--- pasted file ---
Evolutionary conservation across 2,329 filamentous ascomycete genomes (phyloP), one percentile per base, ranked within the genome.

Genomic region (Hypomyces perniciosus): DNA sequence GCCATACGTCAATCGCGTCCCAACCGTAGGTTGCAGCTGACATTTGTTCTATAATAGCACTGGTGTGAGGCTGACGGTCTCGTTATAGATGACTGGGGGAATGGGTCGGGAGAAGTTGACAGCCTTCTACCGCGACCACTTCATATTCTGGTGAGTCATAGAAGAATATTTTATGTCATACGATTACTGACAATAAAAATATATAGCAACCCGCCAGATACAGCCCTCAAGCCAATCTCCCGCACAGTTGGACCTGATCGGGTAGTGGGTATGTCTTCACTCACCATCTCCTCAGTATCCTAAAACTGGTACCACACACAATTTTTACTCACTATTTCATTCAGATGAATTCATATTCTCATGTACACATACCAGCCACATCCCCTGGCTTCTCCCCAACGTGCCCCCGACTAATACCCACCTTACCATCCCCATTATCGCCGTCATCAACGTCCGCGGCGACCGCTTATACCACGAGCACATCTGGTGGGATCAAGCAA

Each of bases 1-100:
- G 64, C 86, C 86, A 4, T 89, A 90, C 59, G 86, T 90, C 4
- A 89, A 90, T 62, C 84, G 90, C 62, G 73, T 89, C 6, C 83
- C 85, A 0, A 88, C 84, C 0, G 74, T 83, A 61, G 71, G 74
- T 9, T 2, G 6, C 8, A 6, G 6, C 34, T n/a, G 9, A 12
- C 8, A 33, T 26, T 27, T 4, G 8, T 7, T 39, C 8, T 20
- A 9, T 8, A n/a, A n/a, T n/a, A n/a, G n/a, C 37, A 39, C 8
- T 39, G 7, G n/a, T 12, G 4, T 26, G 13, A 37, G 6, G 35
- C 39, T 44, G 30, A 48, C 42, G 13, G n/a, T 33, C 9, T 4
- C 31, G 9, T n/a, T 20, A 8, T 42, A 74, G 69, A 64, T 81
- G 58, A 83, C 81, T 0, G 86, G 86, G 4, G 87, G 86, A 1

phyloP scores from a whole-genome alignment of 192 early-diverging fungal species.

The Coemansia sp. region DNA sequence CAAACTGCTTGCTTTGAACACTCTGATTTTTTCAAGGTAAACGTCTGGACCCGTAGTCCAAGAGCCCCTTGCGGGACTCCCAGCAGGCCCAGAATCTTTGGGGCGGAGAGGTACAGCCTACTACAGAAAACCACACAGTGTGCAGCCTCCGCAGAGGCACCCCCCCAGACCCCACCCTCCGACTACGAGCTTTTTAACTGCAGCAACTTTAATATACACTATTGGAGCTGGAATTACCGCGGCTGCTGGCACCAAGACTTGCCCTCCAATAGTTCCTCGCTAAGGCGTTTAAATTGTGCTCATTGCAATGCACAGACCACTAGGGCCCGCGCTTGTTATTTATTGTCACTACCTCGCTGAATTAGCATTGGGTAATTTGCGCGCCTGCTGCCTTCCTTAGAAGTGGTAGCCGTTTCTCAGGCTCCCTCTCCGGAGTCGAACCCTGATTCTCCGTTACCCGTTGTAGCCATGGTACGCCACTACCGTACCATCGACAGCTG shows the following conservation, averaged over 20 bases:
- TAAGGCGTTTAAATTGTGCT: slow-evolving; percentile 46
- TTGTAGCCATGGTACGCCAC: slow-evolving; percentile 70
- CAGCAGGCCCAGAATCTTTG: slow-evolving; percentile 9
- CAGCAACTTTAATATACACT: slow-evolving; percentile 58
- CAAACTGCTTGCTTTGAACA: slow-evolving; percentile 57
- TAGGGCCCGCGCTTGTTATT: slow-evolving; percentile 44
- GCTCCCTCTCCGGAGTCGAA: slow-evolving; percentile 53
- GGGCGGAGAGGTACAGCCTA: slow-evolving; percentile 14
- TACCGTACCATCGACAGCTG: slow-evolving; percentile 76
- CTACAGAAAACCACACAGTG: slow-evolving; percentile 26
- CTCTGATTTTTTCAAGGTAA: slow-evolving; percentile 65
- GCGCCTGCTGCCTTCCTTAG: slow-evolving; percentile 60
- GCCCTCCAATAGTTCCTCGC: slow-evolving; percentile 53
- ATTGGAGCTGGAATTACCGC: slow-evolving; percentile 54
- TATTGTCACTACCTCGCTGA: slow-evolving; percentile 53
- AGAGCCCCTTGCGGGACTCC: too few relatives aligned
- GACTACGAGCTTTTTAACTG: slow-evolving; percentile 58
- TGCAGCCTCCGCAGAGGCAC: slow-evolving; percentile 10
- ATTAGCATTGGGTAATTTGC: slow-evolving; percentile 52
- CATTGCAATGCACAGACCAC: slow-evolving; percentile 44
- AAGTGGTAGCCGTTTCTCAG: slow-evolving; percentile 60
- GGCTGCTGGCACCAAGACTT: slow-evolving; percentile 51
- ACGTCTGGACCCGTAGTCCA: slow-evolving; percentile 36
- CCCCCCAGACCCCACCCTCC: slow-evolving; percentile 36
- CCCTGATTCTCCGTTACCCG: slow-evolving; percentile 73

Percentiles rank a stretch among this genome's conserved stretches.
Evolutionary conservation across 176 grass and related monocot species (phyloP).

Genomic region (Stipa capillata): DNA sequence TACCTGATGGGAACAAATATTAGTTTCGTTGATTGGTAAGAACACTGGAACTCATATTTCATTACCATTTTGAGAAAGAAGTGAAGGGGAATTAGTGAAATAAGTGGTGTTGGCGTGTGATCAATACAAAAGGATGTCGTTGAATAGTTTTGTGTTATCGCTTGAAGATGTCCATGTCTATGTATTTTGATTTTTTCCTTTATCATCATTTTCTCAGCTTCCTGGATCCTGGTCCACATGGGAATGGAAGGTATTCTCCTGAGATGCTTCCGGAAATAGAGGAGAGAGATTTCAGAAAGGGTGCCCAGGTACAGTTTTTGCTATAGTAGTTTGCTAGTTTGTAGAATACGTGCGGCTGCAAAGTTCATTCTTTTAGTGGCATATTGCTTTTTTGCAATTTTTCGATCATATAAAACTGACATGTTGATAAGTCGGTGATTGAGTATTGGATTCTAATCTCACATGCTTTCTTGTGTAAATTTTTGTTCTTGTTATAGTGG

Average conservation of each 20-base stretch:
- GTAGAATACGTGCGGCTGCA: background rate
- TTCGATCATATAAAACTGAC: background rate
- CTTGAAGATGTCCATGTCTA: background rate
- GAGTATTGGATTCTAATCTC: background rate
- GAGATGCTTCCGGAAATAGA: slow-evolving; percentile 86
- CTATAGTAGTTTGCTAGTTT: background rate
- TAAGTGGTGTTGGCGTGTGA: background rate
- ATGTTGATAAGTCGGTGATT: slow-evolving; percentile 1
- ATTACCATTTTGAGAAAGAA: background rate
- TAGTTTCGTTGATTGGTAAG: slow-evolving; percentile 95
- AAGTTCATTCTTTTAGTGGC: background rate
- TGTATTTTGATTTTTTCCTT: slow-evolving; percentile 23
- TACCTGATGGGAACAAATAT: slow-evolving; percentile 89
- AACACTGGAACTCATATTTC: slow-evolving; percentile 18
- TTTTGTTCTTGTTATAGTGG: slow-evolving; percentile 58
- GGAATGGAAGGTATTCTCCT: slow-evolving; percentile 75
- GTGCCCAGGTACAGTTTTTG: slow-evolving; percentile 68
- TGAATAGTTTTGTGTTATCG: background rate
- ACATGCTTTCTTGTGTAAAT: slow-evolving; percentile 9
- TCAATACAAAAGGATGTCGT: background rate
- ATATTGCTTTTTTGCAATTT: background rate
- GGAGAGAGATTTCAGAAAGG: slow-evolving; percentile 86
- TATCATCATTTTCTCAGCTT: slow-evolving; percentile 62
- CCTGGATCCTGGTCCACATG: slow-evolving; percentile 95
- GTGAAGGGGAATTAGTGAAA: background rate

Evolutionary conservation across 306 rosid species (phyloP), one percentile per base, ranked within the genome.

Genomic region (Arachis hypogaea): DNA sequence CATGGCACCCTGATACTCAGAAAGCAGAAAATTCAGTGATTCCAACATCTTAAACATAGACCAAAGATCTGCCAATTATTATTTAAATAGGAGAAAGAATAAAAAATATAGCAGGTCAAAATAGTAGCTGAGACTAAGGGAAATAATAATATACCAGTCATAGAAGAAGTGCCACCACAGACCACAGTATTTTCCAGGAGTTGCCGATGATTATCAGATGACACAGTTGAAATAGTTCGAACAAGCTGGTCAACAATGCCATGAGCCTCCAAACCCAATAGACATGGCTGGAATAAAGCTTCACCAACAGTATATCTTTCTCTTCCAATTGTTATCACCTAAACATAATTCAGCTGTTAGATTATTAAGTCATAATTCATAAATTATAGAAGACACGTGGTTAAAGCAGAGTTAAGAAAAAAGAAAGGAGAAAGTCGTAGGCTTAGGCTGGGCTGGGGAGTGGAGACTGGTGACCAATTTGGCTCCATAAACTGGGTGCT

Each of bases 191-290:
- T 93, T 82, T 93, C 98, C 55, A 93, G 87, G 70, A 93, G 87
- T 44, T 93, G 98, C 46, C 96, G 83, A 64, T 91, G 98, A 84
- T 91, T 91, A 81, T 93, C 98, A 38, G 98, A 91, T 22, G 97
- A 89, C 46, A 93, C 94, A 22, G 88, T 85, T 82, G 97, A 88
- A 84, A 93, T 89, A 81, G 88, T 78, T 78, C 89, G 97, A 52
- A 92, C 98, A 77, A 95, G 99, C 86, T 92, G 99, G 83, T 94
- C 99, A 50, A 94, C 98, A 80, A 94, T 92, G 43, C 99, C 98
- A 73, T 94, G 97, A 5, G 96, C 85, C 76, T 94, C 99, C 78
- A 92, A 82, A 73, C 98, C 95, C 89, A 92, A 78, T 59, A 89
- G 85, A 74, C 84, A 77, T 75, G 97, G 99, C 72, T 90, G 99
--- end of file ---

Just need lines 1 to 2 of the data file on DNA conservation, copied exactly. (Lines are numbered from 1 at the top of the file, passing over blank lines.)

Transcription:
Evolutionary conservation across 2,329 filamentous ascomycete genomes (phyloP), one percentile per base, ranked within the genome.

Genomic region (Hypomyces perniciosus): DNA sequence GCCATACGTCAATCGCGTCCCAACCGTAGGTTGCAGCTGACATTTGTTCTATAATAGCACTGGTGTGAGGCTGACGGTCTCGTTATAGATGACTGGGGGAATGGGTCGGGAGAAGTTGACAGCCTTCTACCGCGACCACTTCATATTCTGGTGAGTCATAGAAGAATATTTTATGTCATACGATTACTGACAATAAAAATATATAGCAACCCGCCAGATACAGCCCTCAAGCCAATCTCCCGCACAGTTGGACCTGATCGGGTAGTGGGTATGTCTTCACTCACCATCTCCTCAGTATCCTAAAACTGGTACCACACACAATTTTTACTCACTATTTCATTCAGATGAATTCATATTCTCATGTACACATACCAGCCACATCCCCTGGCTTCTCCCCAACGTGCCCCCGACTAATACCCACCTTACCATCCCCATTATCGCCGTCATCAACGTCCGCGGCGACCGCTTATACCACGAGCACATCTGGTGGGATCAAGCAA